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Noor Fares, wearing a Maison Rabih Kayrouz dress; Noor Fares wing earrings, necklaces, bangle (left wrist), and ring; her own stud earrings, bracelets, and rings (left hand, ring finger), 
at home in London, in front of Luca Missoni’s Moon, 2008.

Photographs by Rahel Weiss, Styled by Gianluca Longo, Hair by Johanna Cree Brown; makeup by Kristina Ralph for Saint Luke artists; fashion assistant: Amy Hanson

Home Work When the Lebanese jewelry designer Noor Fares takes a trip—which she does at least once a month for work, often tacking on a couple of days for pleasure—she rarely comes back empty-handed. Among the accumulated knickknacks that fill her London home is a collection of saucer-eye Blythe dolls—“trolls,” she corrects—brought back from Japan. “My husband has just gotten used to them,” she says with a laugh. Fares and the artist Alexandre Al Khawam, who were married in a lavish wedding last summer in Normandy, France, moved into a cozy house on a quiet, cobblestone street in Belgravia this past February. “It was our first place together, and we were excited to do it ourselves,” says Fares, who also has a glossy, modernist apartment designed by Rafael de Cárdenas in midtown Manhattan. Trolls aside, the couple tend to agree on everything. They are both drawn to color and craft and like to mix Asiatic and Middle Eastern elements with midcentury and contemporary pieces. The dining room, for instance, where they entertain friends with home-cooked Lebanese and Indian food, features a Piet Hein Eek table made from a patchwork of reclaimed wood, a 2007 portrait of Fares painted by the artist and family friend Francesco Clemente, and myriad objets, many embedded with spiritual motifs. “We had so much fun making mood boards and combining everything we love.”

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Her Piet Hein Eek dining table.

Photographs by Rahel Weiss, Styled by Gianluca Longo

A Style of One’s Own Fares was born and raised in Paris. Her mother, Hala, is an artist and fashion eccentric, known for wearing mismatched shoes; her father, Issam, is a financier and former deputy prime minister of Lebanon. From an early age, Fares was drawn to jewelry. “Since I was a child, I’ve believed that gemstones have magical powers,” she explains. After studying at the London branch of the Gemological Institute of America, she started designing in 2010, but two years later, eager for more technical training, enrolled at Central Saint Martins, where she earned a master’s degree. Perhaps her own best model, Fares likes to layer her jewelry, adding in assorted antique and costume pieces. Her haute-bohemian wardrobe is equally eclectic: Embroidered caftans from North India, velvet and silk Tang jackets, and woven Wayuu mochila bags from Colombia are mixed with designer pieces by Gucci (“my obsession of the moment”), Missoni, Mary Katrantzou, and Azzedine Alaïa. “I always play with textures and colors. I don’t really have rules.”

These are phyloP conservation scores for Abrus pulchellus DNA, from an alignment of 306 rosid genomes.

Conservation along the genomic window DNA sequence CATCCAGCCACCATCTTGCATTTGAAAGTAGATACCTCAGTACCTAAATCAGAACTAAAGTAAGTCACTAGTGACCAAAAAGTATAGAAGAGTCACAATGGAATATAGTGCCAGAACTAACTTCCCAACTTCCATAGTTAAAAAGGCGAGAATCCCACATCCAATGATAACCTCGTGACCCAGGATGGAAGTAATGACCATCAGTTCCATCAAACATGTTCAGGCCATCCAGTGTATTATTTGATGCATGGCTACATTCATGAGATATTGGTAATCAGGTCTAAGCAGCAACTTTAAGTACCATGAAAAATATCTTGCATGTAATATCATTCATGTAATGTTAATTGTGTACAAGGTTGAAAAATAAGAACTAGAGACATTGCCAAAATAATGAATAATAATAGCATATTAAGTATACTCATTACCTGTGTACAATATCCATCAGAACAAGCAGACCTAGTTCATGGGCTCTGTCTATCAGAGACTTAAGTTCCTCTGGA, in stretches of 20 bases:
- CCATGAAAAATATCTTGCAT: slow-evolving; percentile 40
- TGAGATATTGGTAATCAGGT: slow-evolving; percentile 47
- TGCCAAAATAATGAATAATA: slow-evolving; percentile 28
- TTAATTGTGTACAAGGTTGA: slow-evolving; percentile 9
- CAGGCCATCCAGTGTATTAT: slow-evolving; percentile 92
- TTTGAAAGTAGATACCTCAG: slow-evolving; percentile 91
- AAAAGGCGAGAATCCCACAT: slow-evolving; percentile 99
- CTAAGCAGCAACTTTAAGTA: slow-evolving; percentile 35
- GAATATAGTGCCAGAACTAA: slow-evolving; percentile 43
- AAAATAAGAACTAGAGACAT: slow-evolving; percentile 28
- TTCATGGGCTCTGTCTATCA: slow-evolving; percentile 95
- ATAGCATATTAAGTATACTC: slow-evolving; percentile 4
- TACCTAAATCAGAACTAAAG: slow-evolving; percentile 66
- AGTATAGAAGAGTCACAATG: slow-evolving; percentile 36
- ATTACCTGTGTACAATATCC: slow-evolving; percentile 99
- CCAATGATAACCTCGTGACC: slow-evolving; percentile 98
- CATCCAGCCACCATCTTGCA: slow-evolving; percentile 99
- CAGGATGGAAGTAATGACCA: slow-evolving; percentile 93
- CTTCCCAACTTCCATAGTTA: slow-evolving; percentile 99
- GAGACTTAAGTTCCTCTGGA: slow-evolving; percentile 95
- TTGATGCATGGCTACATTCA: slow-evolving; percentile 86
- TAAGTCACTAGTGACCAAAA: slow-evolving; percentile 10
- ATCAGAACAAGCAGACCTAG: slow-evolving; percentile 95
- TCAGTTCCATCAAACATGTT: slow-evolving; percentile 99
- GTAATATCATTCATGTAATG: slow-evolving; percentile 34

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Fares, in her living room, wearing a Bottega Veneta dress; Noor Fares earrings, necklace, and rings; Bottega Veneta belt; Pierre Hardy platforms; her own stud earrings, ring (left hand, middle finger), and bracelets.

Photographs by Rahel Weiss, Styled by Gianluca Longo

The Meaning of Things Fares’s fascination with prehistoric symbols, which began while she was an art ­history major at Tufts University, in Boston, is evident in her jewelry. Her latest collection, called Akasha—a Sanskrit word for “sky”—draws inspiration from Sri Yantra (a symbol of ­balance) and the Flower of Life (a symbol of creation), both of which were used by ancient Egyptian and Mayan civilizations. “It’s fascinating to see how disparate cultures ultimately came up with the same sacred patterns,” says Fares, who has translated them into geometric pendants, earrings, and chokers, set with colorful gemstones. The striking collection, she says, is a celebration of the infinite cycle of life. “I like when something is beautiful but also has a deeper meaning.”

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